After a long stint as Maria in The Sound of Music, Lucy O’Byrne really wasn’t sure she was going to get the chance to play Eva in Evita.
As she says, you really couldn’t imagine two more different characters.
And yet, producer Bill Kenwright took a chance with her, just as had taken a chance with her as Maria.
“I will always be incredibly grateful to that man!”
The show plays Southsea’s Kings Theatre from November 13-17 (02392 828282).
Telling the story of Eva Peron, wife of former Argentine dictator Juan Peron, Evita follows Eva’s journey from humble beginnings through to extraordinary wealth, power and status and her crowning as the “spiritual leader of the nation” by the Argentinian people.
“The Sound of Music was wonderful,” Lucy recalls.
“I had a brilliant time. I stayed long enough! I ended up going back after a year off. It is just a classic. There is nothing more really that you can say. It is huge. Maria goes on such a journey. It is the story of her coming of age and finding her path. She goes from playing hooky at the convent to all the responsibility of the children.”
Even more remarkable is the journey that Eva goes on, from the dodgiest of beginnings to almost saint-like status.
“I had played the role in college. It was my final musical in college, and it was only for a week.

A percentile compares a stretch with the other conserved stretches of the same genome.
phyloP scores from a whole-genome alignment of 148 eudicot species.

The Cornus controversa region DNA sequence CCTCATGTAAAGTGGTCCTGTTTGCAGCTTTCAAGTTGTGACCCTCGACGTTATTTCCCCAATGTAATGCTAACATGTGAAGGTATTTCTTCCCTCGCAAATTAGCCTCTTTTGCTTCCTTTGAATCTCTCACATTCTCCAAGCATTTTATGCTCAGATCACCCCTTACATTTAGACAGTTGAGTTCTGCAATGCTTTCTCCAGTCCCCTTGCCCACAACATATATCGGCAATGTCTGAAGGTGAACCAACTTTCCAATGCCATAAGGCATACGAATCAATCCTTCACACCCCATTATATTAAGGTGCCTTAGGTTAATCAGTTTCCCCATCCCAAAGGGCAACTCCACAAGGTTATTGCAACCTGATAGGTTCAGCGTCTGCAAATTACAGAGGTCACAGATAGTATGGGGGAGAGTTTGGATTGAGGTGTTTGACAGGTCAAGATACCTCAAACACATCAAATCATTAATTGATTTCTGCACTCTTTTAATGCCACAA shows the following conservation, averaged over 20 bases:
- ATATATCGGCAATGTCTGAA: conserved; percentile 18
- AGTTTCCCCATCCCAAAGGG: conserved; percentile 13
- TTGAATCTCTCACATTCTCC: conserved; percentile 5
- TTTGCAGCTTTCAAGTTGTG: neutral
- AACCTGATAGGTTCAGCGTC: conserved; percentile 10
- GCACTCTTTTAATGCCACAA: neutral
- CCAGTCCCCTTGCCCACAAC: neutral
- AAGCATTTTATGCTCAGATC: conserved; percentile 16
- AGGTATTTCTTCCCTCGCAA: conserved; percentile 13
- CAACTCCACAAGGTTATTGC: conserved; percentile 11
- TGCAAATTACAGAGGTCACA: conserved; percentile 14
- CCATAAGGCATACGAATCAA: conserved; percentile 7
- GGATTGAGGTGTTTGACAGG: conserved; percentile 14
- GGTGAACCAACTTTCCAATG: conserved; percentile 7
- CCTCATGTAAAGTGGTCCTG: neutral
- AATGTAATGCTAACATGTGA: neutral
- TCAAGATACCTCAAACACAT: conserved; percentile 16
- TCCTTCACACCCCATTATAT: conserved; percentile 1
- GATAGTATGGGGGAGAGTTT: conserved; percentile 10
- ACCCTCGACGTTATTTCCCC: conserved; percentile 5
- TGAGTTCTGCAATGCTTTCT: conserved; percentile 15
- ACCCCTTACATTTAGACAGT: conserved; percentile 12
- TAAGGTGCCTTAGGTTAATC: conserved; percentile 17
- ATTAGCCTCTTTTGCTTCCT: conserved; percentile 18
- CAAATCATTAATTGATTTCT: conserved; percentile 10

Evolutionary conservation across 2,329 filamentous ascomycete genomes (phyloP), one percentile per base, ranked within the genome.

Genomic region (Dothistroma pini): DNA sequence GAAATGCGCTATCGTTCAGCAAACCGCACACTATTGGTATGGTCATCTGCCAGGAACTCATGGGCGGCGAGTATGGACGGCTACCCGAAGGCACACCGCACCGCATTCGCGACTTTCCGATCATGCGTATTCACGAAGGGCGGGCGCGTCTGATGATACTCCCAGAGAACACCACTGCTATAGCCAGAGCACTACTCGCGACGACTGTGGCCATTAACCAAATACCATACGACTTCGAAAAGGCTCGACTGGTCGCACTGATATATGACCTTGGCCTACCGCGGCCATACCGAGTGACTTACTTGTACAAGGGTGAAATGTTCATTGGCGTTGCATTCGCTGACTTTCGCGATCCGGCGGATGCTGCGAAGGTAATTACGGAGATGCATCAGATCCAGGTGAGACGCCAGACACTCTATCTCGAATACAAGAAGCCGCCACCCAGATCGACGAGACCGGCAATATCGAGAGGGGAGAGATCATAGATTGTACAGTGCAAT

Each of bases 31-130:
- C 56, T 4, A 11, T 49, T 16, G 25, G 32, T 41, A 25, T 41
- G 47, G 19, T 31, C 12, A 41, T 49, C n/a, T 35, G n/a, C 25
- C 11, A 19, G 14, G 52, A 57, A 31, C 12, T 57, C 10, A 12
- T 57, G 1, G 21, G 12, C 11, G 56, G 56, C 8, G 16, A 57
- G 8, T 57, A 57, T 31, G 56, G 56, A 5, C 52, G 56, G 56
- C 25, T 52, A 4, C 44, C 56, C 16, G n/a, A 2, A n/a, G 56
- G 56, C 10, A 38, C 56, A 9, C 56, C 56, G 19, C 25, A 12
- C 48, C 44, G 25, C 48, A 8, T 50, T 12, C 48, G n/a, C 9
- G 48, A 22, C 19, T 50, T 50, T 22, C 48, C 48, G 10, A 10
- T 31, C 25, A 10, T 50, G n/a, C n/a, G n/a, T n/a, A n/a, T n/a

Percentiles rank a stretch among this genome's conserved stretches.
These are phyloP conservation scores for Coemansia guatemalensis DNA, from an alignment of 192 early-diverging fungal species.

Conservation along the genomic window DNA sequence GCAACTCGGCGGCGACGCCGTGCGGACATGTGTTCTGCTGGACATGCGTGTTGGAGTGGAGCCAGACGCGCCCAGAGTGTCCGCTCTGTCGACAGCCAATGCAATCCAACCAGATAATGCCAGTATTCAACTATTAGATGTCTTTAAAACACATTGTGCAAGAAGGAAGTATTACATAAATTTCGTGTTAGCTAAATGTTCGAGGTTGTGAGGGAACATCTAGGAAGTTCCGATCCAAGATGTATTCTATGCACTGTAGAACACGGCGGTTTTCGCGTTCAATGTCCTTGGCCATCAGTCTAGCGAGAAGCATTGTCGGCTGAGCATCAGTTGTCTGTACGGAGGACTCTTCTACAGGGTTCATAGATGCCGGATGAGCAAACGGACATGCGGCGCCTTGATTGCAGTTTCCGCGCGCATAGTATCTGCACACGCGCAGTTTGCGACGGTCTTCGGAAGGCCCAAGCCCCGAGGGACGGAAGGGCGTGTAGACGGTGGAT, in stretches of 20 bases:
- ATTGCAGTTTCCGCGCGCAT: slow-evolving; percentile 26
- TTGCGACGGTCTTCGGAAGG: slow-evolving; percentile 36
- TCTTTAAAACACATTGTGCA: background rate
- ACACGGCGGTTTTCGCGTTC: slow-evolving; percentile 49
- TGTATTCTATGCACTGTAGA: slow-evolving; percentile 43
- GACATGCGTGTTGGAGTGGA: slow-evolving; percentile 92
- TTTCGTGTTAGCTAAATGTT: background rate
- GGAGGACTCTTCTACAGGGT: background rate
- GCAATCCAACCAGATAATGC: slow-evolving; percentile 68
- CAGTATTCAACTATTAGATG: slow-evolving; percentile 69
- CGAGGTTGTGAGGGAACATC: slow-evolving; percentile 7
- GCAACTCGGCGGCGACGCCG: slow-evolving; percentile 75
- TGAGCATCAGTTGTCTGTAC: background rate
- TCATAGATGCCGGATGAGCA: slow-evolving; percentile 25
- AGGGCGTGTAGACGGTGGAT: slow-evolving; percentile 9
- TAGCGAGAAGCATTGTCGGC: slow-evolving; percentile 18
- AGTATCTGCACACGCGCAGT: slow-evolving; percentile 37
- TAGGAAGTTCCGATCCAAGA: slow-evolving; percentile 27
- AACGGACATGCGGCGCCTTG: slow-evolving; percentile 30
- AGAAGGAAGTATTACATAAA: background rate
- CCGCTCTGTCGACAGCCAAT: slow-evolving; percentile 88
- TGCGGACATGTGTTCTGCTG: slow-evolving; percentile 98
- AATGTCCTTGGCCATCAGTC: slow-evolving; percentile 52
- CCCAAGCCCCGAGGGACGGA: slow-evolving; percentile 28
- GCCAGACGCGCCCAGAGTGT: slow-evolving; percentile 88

“And I always wanted the chance to play it again, but I always assumed that I would never get the chance, that it was just a once-in-a-lifetime thing.
“But it came up in my final week of The Sound of Music.
“I knew that Bill was looking for a new Eva, but I didn’t think he would necessarily see me for Eva Peron. You couldn’t get two more different people than her and Maria! I thought they would just always see me as Maria as all raindrops and roses and they would think that I wasn’t right for Eva, which is understandable when you see someone in a particular way. So my agent had to push a little bit.
“But Bill took the chance on me. I went into Bill’s office and sang for him. I did two songs.
“I sang Don’t Cry For Me, Argentina and You Must Love Me. There is a piano in his office as you would expect there to be.
“The musical supervisor was there and one of the producers was there, and I just tried to get into the role. You have no idea what is going to happen.
“But Bill took a chance with me. He gave me my first big show with Maria and now this. I will always be grateful.”
As for the two characters, well, the only similarity is that it means another set of blonde wigs for Lucy.
Her approach is to believe in Eva: “I am tasked with telling her story. I have to believe in everything that Eva did… even though a lot of it was questionable. If you look at the facts, she was the wife of a fascist dictator, and a lot of what we know about her was propaganda. They controlled the media. They controlled everything.
“So history doesn’t actually know a great deal about her. None of it is gospel because people were afraid to talk about them even after Eva died and Peron lost power. There is very little concrete information.
“They had her background removed. Record offices were mysteriously burnt down in the night. It is hard to know what happened.”
But Lucy is clear how best she needs to approach it all as an actress. She knows she has to give the character she is playing the benefit of the doubt.
“I have to believe that she did what she did for the good of the people.
“I have to play her like I believe that she had the best motives and that she wanted to benefit the people. I have to believe that she set out to do right and that she did do right.”